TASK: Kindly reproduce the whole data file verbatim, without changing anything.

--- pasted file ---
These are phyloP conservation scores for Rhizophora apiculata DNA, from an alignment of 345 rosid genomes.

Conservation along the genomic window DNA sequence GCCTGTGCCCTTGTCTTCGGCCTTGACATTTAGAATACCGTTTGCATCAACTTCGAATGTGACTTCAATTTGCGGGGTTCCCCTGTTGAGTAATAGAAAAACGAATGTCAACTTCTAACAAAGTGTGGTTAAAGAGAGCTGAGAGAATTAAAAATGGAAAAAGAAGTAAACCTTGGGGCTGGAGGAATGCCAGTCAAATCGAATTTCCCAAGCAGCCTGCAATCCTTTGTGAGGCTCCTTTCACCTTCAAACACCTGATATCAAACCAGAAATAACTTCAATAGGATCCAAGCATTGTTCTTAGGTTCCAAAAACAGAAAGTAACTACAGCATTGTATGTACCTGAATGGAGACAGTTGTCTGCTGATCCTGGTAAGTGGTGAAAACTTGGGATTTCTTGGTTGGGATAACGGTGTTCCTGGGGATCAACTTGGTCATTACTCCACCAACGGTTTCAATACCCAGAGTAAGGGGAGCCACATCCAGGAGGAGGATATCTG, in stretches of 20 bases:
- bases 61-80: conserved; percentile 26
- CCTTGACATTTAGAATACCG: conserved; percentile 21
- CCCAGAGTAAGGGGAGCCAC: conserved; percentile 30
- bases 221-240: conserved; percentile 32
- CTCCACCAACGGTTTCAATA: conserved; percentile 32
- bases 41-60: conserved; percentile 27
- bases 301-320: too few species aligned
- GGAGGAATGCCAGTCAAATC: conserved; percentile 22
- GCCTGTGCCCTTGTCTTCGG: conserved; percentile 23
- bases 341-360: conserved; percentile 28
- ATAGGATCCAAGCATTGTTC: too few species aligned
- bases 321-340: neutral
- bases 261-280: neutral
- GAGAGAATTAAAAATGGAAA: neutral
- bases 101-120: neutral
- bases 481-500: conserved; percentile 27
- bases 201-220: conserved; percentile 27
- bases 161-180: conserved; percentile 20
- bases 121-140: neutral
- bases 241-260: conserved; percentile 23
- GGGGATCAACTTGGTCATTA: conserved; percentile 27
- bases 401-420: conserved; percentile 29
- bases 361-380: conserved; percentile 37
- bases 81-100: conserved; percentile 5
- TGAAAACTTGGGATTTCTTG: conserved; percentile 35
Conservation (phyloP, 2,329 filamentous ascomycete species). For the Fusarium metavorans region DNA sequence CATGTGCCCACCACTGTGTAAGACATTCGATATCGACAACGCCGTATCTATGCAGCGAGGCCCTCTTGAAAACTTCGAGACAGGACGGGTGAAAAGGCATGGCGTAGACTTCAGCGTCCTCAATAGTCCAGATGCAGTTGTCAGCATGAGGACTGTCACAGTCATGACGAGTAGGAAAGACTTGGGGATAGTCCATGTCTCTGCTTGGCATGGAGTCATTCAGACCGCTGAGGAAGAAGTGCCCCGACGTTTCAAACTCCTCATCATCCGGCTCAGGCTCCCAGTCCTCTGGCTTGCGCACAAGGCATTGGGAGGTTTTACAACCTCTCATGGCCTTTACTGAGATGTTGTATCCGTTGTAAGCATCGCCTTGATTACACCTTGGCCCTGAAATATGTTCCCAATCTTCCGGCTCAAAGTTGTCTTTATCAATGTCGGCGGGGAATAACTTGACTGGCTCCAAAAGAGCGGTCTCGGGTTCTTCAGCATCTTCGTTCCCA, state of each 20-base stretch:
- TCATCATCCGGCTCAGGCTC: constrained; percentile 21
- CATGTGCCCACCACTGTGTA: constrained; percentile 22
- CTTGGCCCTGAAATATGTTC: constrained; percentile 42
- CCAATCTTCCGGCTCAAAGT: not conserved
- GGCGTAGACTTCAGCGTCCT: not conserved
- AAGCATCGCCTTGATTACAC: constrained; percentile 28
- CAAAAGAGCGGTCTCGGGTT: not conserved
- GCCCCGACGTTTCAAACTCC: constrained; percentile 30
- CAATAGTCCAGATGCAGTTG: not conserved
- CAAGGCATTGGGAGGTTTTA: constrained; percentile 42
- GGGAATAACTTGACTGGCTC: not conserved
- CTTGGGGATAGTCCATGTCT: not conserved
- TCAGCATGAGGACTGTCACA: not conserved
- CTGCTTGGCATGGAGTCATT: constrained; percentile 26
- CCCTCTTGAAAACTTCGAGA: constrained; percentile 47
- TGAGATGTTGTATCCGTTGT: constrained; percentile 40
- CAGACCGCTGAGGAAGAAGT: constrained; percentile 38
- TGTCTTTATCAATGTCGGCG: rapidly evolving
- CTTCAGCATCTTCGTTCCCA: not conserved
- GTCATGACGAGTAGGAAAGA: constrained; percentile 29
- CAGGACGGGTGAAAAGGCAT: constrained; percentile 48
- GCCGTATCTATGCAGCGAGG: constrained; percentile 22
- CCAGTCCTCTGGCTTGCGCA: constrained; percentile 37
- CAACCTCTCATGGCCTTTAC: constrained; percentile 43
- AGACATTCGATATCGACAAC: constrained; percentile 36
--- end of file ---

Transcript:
These are phyloP conservation scores for Rhizophora apiculata DNA, from an alignment of 345 rosid genomes.

Conservation along the genomic window DNA sequence GCCTGTGCCCTTGTCTTCGGCCTTGACATTTAGAATACCGTTTGCATCAACTTCGAATGTGACTTCAATTTGCGGGGTTCCCCTGTTGAGTAATAGAAAAACGAATGTCAACTTCTAACAAAGTGTGGTTAAAGAGAGCTGAGAGAATTAAAAATGGAAAAAGAAGTAAACCTTGGGGCTGGAGGAATGCCAGTCAAATCGAATTTCCCAAGCAGCCTGCAATCCTTTGTGAGGCTCCTTTCACCTTCAAACACCTGATATCAAACCAGAAATAACTTCAATAGGATCCAAGCATTGTTCTTAGGTTCCAAAAACAGAAAGTAACTACAGCATTGTATGTACCTGAATGGAGACAGTTGTCTGCTGATCCTGGTAAGTGGTGAAAACTTGGGATTTCTTGGTTGGGATAACGGTGTTCCTGGGGATCAACTTGGTCATTACTCCACCAACGGTTTCAATACCCAGAGTAAGGGGAGCCACATCCAGGAGGAGGATATCTG, in stretches of 20 bases:
- bases 61-80: conserved; percentile 26
- CCTTGACATTTAGAATACCG: conserved; percentile 21
- CCCAGAGTAAGGGGAGCCAC: conserved; percentile 30
- bases 221-240: conserved; percentile 32
- CTCCACCAACGGTTTCAATA: conserved; percentile 32
- bases 41-60: conserved; percentile 27
- bases 301-320: too few species aligned
- GGAGGAATGCCAGTCAAATC: conserved; percentile 22
- GCCTGTGCCCTTGTCTTCGG: conserved; percentile 23
- bases 341-360: conserved; percentile 28
- ATAGGATCCAAGCATTGTTC: too few species aligned
- bases 321-340: neutral
- bases 261-280: neutral
- GAGAGAATTAAAAATGGAAA: neutral
- bases 101-120: neutral
- bases 481-500: conserved; percentile 27
- bases 201-220: conserved; percentile 27
- bases 161-180: conserved; percentile 20
- bases 121-140: neutral
- bases 241-260: conserved; percentile 23
- GGGGATCAACTTGGTCATTA: conserved; percentile 27
- bases 401-420: conserved; percentile 29
- bases 361-380: conserved; percentile 37
- bases 81-100: conserved; percentile 5
- TGAAAACTTGGGATTTCTTG: conserved; percentile 35
Conservation (phyloP, 2,329 filamentous ascomycete species). For the Fusarium metavorans region DNA sequence CATGTGCCCACCACTGTGTAAGACATTCGATATCGACAACGCCGTATCTATGCAGCGAGGCCCTCTTGAAAACTTCGAGACAGGACGGGTGAAAAGGCATGGCGTAGACTTCAGCGTCCTCAATAGTCCAGATGCAGTTGTCAGCATGAGGACTGTCACAGTCATGACGAGTAGGAAAGACTTGGGGATAGTCCATGTCTCTGCTTGGCATGGAGTCATTCAGACCGCTGAGGAAGAAGTGCCCCGACGTTTCAAACTCCTCATCATCCGGCTCAGGCTCCCAGTCCTCTGGCTTGCGCACAAGGCATTGGGAGGTTTTACAACCTCTCATGGCCTTTACTGAGATGTTGTATCCGTTGTAAGCATCGCCTTGATTACACCTTGGCCCTGAAATATGTTCCCAATCTTCCGGCTCAAAGTTGTCTTTATCAATGTCGGCGGGGAATAACTTGACTGGCTCCAAAAGAGCGGTCTCGGGTTCTTCAGCATCTTCGTTCCCA, state of each 20-base stretch:
- TCATCATCCGGCTCAGGCTC: constrained; percentile 21
- CATGTGCCCACCACTGTGTA: constrained; percentile 22
- CTTGGCCCTGAAATATGTTC: constrained; percentile 42
- CCAATCTTCCGGCTCAAAGT: not conserved
- GGCGTAGACTTCAGCGTCCT: not conserved
- AAGCATCGCCTTGATTACAC: constrained; percentile 28
- CAAAAGAGCGGTCTCGGGTT: not conserved
- GCCCCGACGTTTCAAACTCC: constrained; percentile 30
- CAATAGTCCAGATGCAGTTG: not conserved
- CAAGGCATTGGGAGGTTTTA: constrained; percentile 42
- GGGAATAACTTGACTGGCTC: not conserved
- CTTGGGGATAGTCCATGTCT: not conserved
- TCAGCATGAGGACTGTCACA: not conserved
- CTGCTTGGCATGGAGTCATT: constrained; percentile 26
- CCCTCTTGAAAACTTCGAGA: constrained; percentile 47
- TGAGATGTTGTATCCGTTGT: constrained; percentile 40
- CAGACCGCTGAGGAAGAAGT: constrained; percentile 38
- TGTCTTTATCAATGTCGGCG: rapidly evolving
- CTTCAGCATCTTCGTTCCCA: not conserved
- GTCATGACGAGTAGGAAAGA: constrained; percentile 29
- CAGGACGGGTGAAAAGGCAT: constrained; percentile 48
- GCCGTATCTATGCAGCGAGG: constrained; percentile 22
- CCAGTCCTCTGGCTTGCGCA: constrained; percentile 37
- CAACCTCTCATGGCCTTTAC: constrained; percentile 43
- AGACATTCGATATCGACAAC: constrained; percentile 36